What is the precise relationship between connections in differential geometry and Kähler differentials?

I've been reading some differential geometry at my leisure, and I couldn't help but getting a very familiar feeling when I've read the definition of a connection:

A derivation of $M$ (or in some notations, the derivation of the identity map $M\rightarrow M$) is defined as: a function, $D$, that takes tensor fields to tensor fields of the same type, such that $D(C \otimes A)=D(C) \otimes A + C\otimes D(A)$ for any two tensor fields $C$ and $D$, and such that $D(aA+bB)=aD(A)+bD(B)$ for any two tensor fields $A$ and $B$ and (real) scalars $a$ and $b$.

A connection is defined as a function $\nabla$ that takes a vector field $X$ to a derivation $\nabla _X$, such that $\nabla$ satisfies: If $f$ is a function on $M$ then $\nabla_X(f)=Xf$, and $\nabla$ is linear (for the module of vector fields over the ring of $C^{\infty}$-functions), and such that $\nabla_X$ commutes with contraction.

This was the first time I saw the definition of a connection formulated in this way, and it is very reminiscent of themes in Kähler differentials. I wonder if there is a rigorous relationship between the two notions.

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Indeed there is! A more abstract algebraic definition of a connection is:

Let $A$ be a commutative algebra over a field $k$. Let $\Omega^1(A)$ be the module of Kähler differentials on $A$. Let $d:A\rightarrow\Omega^1(A)$ be the universal derivation.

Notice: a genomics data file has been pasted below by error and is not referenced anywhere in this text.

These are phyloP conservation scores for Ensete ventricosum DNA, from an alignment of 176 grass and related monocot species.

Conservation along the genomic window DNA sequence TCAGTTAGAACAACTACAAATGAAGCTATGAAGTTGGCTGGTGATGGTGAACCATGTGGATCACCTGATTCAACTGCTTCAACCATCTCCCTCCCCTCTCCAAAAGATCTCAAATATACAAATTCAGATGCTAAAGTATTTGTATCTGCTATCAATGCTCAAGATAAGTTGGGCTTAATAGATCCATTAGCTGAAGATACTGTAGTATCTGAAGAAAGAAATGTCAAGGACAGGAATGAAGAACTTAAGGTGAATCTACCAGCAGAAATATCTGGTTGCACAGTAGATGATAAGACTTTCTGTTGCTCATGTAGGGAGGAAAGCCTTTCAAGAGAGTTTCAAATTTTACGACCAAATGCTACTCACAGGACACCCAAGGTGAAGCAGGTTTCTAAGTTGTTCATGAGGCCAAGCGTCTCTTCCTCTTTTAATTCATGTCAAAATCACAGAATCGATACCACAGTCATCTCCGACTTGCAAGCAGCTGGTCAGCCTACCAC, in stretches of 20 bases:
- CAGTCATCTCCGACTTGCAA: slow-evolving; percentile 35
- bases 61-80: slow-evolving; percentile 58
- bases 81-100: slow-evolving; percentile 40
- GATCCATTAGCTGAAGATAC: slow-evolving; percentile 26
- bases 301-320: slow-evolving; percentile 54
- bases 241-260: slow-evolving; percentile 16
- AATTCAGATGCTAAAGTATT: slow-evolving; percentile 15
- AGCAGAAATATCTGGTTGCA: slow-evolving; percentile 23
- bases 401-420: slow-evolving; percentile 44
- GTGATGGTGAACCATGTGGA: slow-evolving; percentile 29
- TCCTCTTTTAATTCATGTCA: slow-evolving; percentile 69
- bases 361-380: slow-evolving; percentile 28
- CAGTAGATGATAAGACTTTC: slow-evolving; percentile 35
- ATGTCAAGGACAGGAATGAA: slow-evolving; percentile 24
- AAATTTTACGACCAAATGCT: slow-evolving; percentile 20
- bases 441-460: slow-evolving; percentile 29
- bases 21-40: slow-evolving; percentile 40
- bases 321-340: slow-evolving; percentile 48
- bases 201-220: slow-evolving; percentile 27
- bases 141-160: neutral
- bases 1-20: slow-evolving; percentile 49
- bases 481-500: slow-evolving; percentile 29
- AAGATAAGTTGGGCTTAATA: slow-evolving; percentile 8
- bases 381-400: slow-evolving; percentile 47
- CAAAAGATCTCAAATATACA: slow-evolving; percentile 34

A connection $\bigtriangledown$ on an $A$-module $M$ is a $k$-linear map, $$\bigtriangledown:M\rightarrow M\otimes\Omega^1(A)$$ such that, for $a\in A$ and $m \in M$, $$\bigtriangledown(am)=m \otimes da+a \bigtriangledown m$$

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I wanted to put this as a comment, but I don't have any reputation points yet. I'm a little confused by John's answer. It is true (in differential geometry) that you can think of $\nabla$ as a map from $M$ to $M \otimes T*(M)$ (the cotangent bundle). How does the cotangent bundle relate to the module of Kahler differentials? I'm finding it hard to connect the dots.. – Nicole Jul 5 '11 at 22:00
Notice,though, that if $M$ is a smooth manifold, then the module of Kähler differentials of the ring $C^\infty(M)$ is not the same thing as the $C^\infty(M)$-module of $1$-forms on $M$. In particular, when $M=\mathbb R$, in the former $\mathrm d(\mathrm e^t)\neq\mathrm e^t\mathrm dt$. (One needs to construct a "module of Kähler differentials" with more care —taking into account topologies when constructing tensor products— in order to obtain an equality) – Mariano Suárez-Alvarez Jul 5 '11 at 22:07
@Wesley - I think Eisenbud's Commutative Algebra pg. 391 has a nice discussion of the analogy between the cotangent bundle and the module of Kahler differentials. – John M Jul 5 '11 at 22:39
@Wesley - Please also find this relevant discussion on Mathoverflow: mathoverflow.net/questions/6074/… – John M Jul 7 '11 at 7:44
@Mariano - I've been thinking about this some more. Since $d(e^t) \neq e^tdt$ in the module of Kahler differentials, if we use such differentials in our definition of the connection (rather than the usual differential 1-forms), do we get something essentially different? I think not, since the role of the 1-forms in the theory of connections is simply to pair with a derivation. To continue your above example, if the derivation is $\partial/\partial t$, then its natural pairing with $e^tdt$ gives $e^t$, but its pairing with $d(e^t)$ also gives $e^t$, so everything stays consistent. – John M Aug 26 '11 at 21:46